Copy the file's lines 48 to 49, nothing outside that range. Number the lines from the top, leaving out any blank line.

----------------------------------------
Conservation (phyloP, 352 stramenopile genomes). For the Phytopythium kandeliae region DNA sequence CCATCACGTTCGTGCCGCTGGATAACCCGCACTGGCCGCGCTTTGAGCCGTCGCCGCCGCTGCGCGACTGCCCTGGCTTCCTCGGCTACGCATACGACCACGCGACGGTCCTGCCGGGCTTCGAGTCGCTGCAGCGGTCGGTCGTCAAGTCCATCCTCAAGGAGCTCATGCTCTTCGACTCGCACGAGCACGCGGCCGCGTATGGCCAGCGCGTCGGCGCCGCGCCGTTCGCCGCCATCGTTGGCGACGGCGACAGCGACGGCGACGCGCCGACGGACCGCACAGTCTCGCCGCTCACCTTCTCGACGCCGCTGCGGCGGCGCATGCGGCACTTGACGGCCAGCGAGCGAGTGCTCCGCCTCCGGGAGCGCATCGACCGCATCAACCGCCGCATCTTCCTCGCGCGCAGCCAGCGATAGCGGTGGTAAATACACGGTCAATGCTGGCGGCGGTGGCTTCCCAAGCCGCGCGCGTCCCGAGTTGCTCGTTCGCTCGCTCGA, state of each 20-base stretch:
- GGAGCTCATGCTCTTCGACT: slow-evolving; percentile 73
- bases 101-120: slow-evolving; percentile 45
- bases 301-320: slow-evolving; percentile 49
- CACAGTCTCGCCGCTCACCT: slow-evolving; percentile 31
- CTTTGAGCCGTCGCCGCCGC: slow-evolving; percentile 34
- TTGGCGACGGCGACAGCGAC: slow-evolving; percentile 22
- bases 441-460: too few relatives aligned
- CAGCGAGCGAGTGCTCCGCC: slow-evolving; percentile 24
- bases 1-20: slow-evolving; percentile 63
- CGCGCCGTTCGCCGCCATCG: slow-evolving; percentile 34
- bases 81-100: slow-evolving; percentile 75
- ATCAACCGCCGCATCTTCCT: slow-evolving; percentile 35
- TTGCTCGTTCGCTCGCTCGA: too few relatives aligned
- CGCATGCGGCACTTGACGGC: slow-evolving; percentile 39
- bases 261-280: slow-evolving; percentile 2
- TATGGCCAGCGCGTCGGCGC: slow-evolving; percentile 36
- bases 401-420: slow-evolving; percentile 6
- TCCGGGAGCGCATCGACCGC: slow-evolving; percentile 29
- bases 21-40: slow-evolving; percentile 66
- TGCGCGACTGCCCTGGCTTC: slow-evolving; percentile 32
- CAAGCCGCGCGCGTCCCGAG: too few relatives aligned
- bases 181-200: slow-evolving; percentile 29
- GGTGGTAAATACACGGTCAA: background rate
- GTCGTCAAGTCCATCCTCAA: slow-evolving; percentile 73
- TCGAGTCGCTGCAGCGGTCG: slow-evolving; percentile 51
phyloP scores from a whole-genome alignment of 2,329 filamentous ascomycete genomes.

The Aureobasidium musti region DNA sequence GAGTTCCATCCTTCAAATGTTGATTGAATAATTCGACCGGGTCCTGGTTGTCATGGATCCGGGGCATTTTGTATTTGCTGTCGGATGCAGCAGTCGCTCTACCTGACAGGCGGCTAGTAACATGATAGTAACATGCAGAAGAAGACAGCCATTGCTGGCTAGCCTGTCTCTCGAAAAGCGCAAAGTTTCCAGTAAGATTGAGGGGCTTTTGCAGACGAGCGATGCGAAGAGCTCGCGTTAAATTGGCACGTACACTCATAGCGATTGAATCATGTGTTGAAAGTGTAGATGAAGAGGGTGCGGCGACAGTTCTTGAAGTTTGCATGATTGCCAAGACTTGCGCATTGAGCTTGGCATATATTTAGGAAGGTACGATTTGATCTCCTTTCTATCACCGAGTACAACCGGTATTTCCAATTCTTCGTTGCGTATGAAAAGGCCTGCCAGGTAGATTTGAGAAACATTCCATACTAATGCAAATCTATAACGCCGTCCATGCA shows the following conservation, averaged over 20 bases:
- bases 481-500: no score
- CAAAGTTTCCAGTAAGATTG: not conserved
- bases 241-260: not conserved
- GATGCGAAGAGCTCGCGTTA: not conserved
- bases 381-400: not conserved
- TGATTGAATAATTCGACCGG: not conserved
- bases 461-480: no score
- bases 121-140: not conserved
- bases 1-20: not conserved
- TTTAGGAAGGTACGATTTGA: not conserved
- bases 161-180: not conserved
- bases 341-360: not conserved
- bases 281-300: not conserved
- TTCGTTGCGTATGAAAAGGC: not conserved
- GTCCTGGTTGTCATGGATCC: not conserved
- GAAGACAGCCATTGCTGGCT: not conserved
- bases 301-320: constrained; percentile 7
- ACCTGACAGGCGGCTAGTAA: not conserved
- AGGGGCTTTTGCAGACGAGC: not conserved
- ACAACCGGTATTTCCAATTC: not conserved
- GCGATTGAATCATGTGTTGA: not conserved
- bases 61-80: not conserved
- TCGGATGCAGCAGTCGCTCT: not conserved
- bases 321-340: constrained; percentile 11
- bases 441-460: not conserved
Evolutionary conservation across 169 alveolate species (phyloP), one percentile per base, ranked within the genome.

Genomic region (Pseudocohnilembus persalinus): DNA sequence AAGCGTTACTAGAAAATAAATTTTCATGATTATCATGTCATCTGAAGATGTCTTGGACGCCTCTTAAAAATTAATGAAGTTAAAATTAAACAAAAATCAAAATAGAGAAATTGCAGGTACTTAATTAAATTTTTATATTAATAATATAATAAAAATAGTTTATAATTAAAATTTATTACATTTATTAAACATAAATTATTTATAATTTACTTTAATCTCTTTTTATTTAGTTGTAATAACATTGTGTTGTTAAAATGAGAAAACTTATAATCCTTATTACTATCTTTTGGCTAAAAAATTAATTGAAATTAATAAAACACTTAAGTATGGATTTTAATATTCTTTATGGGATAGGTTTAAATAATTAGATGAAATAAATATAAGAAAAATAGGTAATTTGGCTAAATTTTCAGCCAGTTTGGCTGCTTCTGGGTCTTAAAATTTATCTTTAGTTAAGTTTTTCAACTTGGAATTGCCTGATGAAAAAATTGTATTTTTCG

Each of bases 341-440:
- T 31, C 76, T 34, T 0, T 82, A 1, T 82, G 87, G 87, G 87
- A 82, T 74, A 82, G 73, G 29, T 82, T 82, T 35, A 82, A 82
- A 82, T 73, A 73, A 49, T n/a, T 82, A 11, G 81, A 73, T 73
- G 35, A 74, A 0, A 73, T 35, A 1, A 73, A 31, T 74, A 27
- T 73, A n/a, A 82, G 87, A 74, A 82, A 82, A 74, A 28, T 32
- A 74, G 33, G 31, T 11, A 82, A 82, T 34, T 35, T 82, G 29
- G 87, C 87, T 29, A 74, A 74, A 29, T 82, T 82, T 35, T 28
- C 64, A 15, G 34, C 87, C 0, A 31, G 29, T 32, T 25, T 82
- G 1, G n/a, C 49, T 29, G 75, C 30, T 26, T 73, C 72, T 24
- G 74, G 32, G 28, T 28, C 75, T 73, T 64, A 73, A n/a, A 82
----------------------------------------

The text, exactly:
- ACAACCGGTATTTCCAATTC: not conserved
- GCGATTGAATCATGTGTTGA: not conserved